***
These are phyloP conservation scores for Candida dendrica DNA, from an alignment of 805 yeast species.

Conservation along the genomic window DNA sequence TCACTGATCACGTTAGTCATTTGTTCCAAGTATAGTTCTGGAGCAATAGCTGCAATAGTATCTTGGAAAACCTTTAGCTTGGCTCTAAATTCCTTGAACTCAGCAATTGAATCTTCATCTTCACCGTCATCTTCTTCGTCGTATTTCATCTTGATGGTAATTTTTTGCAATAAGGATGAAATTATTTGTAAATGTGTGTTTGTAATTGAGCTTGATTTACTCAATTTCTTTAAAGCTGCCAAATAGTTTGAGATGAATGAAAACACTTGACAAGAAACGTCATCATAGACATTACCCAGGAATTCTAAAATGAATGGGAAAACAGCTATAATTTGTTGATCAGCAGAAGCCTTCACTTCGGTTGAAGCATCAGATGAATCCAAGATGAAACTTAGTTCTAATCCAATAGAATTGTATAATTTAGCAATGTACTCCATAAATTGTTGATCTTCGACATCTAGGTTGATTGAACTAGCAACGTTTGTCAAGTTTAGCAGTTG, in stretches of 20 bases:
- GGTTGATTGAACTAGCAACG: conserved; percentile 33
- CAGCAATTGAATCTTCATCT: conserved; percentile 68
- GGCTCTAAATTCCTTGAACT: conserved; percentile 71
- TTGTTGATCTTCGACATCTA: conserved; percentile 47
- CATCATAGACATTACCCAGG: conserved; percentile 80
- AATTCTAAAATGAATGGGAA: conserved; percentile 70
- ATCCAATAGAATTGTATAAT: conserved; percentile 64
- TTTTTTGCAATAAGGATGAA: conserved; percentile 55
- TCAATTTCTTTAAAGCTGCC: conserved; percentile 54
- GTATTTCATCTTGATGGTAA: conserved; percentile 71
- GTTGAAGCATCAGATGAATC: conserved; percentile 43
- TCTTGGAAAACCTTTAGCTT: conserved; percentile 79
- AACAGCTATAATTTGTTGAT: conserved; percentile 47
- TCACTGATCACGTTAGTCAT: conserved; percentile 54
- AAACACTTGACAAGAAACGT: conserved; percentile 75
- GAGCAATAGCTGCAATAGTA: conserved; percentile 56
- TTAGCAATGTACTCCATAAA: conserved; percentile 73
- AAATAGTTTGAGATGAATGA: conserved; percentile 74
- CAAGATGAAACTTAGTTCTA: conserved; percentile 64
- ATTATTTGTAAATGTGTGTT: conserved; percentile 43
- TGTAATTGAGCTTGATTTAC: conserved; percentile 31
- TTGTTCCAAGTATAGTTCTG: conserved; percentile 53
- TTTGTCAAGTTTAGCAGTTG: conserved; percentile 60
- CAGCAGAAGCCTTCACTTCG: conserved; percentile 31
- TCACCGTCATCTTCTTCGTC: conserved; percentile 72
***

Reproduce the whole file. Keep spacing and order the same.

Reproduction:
These are phyloP conservation scores for Candida dendrica DNA, from an alignment of 805 yeast species.

Conservation along the genomic window DNA sequence TCACTGATCACGTTAGTCATTTGTTCCAAGTATAGTTCTGGAGCAATAGCTGCAATAGTATCTTGGAAAACCTTTAGCTTGGCTCTAAATTCCTTGAACTCAGCAATTGAATCTTCATCTTCACCGTCATCTTCTTCGTCGTATTTCATCTTGATGGTAATTTTTTGCAATAAGGATGAAATTATTTGTAAATGTGTGTTTGTAATTGAGCTTGATTTACTCAATTTCTTTAAAGCTGCCAAATAGTTTGAGATGAATGAAAACACTTGACAAGAAACGTCATCATAGACATTACCCAGGAATTCTAAAATGAATGGGAAAACAGCTATAATTTGTTGATCAGCAGAAGCCTTCACTTCGGTTGAAGCATCAGATGAATCCAAGATGAAACTTAGTTCTAATCCAATAGAATTGTATAATTTAGCAATGTACTCCATAAATTGTTGATCTTCGACATCTAGGTTGATTGAACTAGCAACGTTTGTCAAGTTTAGCAGTTG, in stretches of 20 bases:
- GGTTGATTGAACTAGCAACG: conserved; percentile 33
- CAGCAATTGAATCTTCATCT: conserved; percentile 68
- GGCTCTAAATTCCTTGAACT: conserved; percentile 71
- TTGTTGATCTTCGACATCTA: conserved; percentile 47
- CATCATAGACATTACCCAGG: conserved; percentile 80
- AATTCTAAAATGAATGGGAA: conserved; percentile 70
- ATCCAATAGAATTGTATAAT: conserved; percentile 64
- TTTTTTGCAATAAGGATGAA: conserved; percentile 55
- TCAATTTCTTTAAAGCTGCC: conserved; percentile 54
- GTATTTCATCTTGATGGTAA: conserved; percentile 71
- GTTGAAGCATCAGATGAATC: conserved; percentile 43
- TCTTGGAAAACCTTTAGCTT: conserved; percentile 79
- AACAGCTATAATTTGTTGAT: conserved; percentile 47
- TCACTGATCACGTTAGTCAT: conserved; percentile 54
- AAACACTTGACAAGAAACGT: conserved; percentile 75
- GAGCAATAGCTGCAATAGTA: conserved; percentile 56
- TTAGCAATGTACTCCATAAA: conserved; percentile 73
- AAATAGTTTGAGATGAATGA: conserved; percentile 74
- CAAGATGAAACTTAGTTCTA: conserved; percentile 64
- ATTATTTGTAAATGTGTGTT: conserved; percentile 43
- TGTAATTGAGCTTGATTTAC: conserved; percentile 31
- TTGTTCCAAGTATAGTTCTG: conserved; percentile 53
- TTTGTCAAGTTTAGCAGTTG: conserved; percentile 60
- CAGCAGAAGCCTTCACTTCG: conserved; percentile 31
- TCACCGTCATCTTCTTCGTC: conserved; percentile 72